“Warrior Stakes” tests 116th BSTB Soldier skills

Soldiers from the Fredericksburg-based 116th Brigade Special Troops Battalion, 116th Infantry Brigade Combat Team compete in the 2nd Annual "Warrior Stakes" competition June 20 at Fort A. P. Hill. (Photo by Cotton Puryear, Virginia Guard Public Affairs)

FORT A. P. HILL, Va. — Soldiers from the Fredericksburg-based 116th Brigade Special Troops Battalion, 116th Infantry Brigade Combat Team braved the heat June 20 at Fort A. P. Hill to test their Army Warrior skills in the 2nd Annual “Warrior Stakes” competition. Soldiers were tested in numerous tasks to earn bragging rights for their company in one of the key events during the battalion’s annual training from June 9 to 23.

“The competitive juices have been flowing the past several months,” said Lt. Col. Chris Doss, commander the 116th BSTB. “We have increased the intensity for this year’s event, and the Soldiers have trained harder. We should see better results because of that.”

The event began with an air mobile insertion courtesy of the Sandston-based 2nd Battalion, 224 Aviation Regiment, 91st Troop Command. Then Soldiers executed a number of stations where they demonstrated proficiency in Army Warrior Tasks like map reading, conducting maintenance checks on a Humvee, react to direct and indirect fire and calling for medical evacuation. The final event was a timed road march.

A trio of privates from the Headquarters Company finished in first place. The team was made up of Pfc. Robert M. Tuthill, Pfc. Henry J. Horswell and Pfc. Donald M. Frederickson.

Doss explained with so many different military specialties in a battalion with engineer, military intelligence and signal companies, plus all the different specialties in the headquarters company, it is a challenge to develop an event that tests all Soldiers equally. The competition was designed to test the most basic skills a Soldier needs to be effective on the battlefield, he said.

In addition to the “Warrior Stakes” competition, Soldiers from the STB also conducted individual and crew served weapons qualification in preparation for the convoy live fire exercise. The weapons qualifications and Warrior Task training were part of the battalion’s focus on individual Soldier skills.

“Heading in to AT, we wanted to become better individual Soldiers,” Doss said. “That’s what we based our training around, and we certainly have become better Soldiers during AT.”

Doss said the battalion had specific performance metrics they wanted to meet, and because of “a lot of hard work and detailed planning,” they hit all their marks. They licensed 40 Soldiers on the Humvee and Light Medium Tactical Vehicles, exceeded the goal of 95% individual weapons qualification and MK-19 grenade launcher qualification and trained 62 Soldiers as combat lifesavers.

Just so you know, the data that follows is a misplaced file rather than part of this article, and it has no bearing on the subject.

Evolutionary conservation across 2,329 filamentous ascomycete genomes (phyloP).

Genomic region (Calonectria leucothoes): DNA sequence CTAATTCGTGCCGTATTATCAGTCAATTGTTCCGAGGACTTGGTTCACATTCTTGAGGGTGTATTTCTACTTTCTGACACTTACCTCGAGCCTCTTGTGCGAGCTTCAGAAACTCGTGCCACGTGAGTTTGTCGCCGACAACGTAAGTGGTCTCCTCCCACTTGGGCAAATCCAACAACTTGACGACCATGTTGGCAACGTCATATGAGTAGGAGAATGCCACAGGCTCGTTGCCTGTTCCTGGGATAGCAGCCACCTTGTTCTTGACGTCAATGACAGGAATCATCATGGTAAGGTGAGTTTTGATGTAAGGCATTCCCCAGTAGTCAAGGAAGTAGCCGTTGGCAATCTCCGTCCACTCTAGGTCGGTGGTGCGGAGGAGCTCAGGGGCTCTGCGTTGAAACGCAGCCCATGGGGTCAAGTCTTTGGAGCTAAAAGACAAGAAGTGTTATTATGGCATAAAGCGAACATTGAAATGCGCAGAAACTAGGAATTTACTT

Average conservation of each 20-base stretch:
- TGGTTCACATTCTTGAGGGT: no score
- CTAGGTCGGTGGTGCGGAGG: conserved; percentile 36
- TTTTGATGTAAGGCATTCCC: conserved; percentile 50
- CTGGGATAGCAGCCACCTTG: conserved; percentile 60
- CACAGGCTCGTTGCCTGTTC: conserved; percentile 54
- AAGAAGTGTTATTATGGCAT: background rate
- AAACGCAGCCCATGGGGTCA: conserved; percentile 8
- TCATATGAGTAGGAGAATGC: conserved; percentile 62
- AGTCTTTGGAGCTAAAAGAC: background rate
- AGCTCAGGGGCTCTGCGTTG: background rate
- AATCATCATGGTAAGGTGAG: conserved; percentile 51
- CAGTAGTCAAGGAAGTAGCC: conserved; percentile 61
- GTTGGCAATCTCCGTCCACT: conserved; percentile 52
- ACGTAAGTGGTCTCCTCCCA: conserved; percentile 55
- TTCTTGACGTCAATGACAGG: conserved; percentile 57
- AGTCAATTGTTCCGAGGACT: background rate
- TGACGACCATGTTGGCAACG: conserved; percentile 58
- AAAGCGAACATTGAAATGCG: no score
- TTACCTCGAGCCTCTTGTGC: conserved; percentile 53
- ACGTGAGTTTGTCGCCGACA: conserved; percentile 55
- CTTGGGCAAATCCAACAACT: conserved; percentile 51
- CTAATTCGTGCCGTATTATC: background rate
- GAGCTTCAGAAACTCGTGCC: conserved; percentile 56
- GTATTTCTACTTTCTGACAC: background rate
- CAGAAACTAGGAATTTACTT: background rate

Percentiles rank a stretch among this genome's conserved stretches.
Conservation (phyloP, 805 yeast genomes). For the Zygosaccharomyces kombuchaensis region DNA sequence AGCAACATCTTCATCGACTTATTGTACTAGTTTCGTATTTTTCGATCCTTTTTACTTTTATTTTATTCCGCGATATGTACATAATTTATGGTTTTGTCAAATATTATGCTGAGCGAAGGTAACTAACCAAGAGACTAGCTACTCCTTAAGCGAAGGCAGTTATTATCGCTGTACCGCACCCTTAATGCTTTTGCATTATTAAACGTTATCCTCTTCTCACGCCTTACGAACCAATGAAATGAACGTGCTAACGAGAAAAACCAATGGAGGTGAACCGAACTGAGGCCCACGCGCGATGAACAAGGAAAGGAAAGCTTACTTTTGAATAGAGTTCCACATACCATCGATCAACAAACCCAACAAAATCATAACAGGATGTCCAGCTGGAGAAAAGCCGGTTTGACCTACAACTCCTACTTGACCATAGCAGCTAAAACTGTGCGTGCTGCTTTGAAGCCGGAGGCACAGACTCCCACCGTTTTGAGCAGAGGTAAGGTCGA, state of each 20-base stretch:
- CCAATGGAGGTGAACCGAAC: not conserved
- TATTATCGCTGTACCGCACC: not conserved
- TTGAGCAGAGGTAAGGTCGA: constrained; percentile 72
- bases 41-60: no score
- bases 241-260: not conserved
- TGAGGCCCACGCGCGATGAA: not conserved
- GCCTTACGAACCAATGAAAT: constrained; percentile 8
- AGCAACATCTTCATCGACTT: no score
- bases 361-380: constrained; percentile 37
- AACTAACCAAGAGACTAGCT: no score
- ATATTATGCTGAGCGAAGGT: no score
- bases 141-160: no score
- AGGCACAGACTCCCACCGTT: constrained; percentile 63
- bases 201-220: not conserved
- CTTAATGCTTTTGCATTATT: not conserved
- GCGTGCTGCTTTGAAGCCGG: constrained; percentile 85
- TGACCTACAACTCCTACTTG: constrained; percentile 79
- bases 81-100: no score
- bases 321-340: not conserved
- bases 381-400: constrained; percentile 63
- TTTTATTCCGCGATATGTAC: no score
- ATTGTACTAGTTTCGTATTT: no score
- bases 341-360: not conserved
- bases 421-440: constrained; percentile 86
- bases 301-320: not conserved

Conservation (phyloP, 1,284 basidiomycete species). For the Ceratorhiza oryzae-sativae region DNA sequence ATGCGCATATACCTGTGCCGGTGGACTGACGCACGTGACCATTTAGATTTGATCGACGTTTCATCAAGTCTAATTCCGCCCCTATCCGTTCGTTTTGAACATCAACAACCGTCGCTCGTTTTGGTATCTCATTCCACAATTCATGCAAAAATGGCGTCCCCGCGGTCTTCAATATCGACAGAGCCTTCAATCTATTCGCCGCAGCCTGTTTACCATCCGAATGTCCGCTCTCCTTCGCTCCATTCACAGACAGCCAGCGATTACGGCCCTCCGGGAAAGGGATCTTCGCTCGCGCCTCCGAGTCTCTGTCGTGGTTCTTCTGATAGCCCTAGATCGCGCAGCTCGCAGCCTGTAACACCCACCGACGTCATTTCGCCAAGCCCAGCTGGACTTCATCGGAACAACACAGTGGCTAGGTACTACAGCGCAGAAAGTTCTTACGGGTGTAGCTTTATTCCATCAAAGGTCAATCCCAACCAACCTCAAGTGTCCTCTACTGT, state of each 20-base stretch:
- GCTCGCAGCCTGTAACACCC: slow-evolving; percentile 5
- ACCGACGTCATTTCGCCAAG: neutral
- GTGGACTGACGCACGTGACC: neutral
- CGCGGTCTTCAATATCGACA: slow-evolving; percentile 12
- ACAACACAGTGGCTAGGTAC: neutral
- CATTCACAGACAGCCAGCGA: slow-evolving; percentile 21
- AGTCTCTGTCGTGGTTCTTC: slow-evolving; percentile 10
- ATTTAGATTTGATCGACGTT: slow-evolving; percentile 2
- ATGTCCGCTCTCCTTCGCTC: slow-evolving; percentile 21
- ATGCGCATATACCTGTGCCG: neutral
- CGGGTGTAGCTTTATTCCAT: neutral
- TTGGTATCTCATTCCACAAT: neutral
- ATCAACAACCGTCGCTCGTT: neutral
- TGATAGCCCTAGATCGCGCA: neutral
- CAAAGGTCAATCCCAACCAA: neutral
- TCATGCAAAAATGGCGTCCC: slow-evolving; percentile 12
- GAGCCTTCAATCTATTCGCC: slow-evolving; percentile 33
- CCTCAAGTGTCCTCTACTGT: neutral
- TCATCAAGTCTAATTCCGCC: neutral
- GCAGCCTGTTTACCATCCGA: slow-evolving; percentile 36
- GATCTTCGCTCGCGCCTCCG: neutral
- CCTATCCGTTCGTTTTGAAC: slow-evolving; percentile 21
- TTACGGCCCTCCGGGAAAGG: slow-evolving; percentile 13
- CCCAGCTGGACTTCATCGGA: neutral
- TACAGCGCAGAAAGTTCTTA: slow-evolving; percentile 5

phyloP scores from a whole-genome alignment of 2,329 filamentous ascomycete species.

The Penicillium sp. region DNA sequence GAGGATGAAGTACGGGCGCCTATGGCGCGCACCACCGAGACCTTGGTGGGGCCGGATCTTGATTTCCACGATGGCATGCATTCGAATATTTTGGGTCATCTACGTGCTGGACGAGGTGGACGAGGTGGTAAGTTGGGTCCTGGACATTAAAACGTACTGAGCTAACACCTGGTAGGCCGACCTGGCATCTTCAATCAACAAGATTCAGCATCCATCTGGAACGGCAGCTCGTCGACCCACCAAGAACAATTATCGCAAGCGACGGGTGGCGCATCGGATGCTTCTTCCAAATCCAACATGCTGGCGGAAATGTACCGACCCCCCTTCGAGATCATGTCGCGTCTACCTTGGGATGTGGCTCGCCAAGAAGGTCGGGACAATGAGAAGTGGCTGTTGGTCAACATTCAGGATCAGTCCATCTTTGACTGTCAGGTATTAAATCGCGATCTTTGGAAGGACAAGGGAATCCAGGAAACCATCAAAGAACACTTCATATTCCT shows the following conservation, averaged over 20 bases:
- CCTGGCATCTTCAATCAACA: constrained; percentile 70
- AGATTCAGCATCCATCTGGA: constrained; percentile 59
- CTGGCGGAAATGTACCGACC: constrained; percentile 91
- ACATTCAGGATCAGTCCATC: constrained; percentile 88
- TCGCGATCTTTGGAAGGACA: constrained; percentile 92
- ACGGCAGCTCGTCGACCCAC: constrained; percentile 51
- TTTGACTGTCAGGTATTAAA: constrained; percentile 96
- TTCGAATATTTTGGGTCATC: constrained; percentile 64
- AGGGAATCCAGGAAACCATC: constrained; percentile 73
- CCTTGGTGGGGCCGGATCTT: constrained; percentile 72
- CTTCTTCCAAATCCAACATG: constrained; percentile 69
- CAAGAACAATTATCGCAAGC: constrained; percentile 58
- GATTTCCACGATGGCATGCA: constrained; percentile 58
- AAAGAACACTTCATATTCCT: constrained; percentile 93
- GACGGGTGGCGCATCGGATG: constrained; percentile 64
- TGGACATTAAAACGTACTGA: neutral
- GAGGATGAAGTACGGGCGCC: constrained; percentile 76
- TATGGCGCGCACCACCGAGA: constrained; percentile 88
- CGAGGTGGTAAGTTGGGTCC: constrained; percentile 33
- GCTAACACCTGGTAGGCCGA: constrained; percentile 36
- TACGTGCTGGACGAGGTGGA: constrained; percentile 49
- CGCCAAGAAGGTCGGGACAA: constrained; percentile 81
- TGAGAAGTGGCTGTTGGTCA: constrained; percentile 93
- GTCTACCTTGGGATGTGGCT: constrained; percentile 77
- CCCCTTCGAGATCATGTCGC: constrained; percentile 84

The battalion staff conducted a Defense Support to Civil Authorities-based scenario Command Post Exercise where they worked through military decision making process to determine appropriate courses of action and best allocation of resources to deal with a notional chlorine gas spill near Fredericksburg.

Not all of the battalion’s Soldiers conducted their annual training at Fort A. P. Hill. The Fort Belvoir-based Company B, the battalion’s military intelligence company, took part in Operation Panther Strike in Utah. The unique training opportunity provided Soldiers the chance to process, analyze and present intelligence gathered from real world activities.

The company also sent Soldiers to the Enhanced Analytical Skills Course at Fort Belvoir where training focused on developing and honing skills to search for and derive data from various sources. Another group of Soldiers honed their skills in capturing and processing imagery at the National Geospatial Intelligence Agency training workshop at Fort Belvoir.

Soldiers from the Hampton-based Company C, the battalion’s signal company, provided satellite uplinks for Command Post of the Future systems to establish and maintain a current operations picture of the Fort A. P. Hill training area.  Fort the first time the unit also put into operation the the High Capacity Line of Site antennas providing redundant satellite distribution to units in the field.

Most Soldiers from the Fredericksburg-based Company A, the battalion’s engineer company, did not conduct annual training because they recently returned from deployment. But during the middle weekend of annual training, Soldiers from Company A conducted live demolitions training during the drill weekend. The two-day event built on basic skills including modern detonating initiators, and the training will support more complete breaching operations in the future.

“We planned an aggressive and challenging annual training to test our abilities as a battalion,” Doss said. “Seeing it being executed so well makes me proud of our Soldiers.”

View more photos on Flickr:

116th BCT Soldiers compete in “Warrior Stakes”

116th Brigade Special Troops Battalion Soldiers practice rappelling

Soldiers conduct aerial extension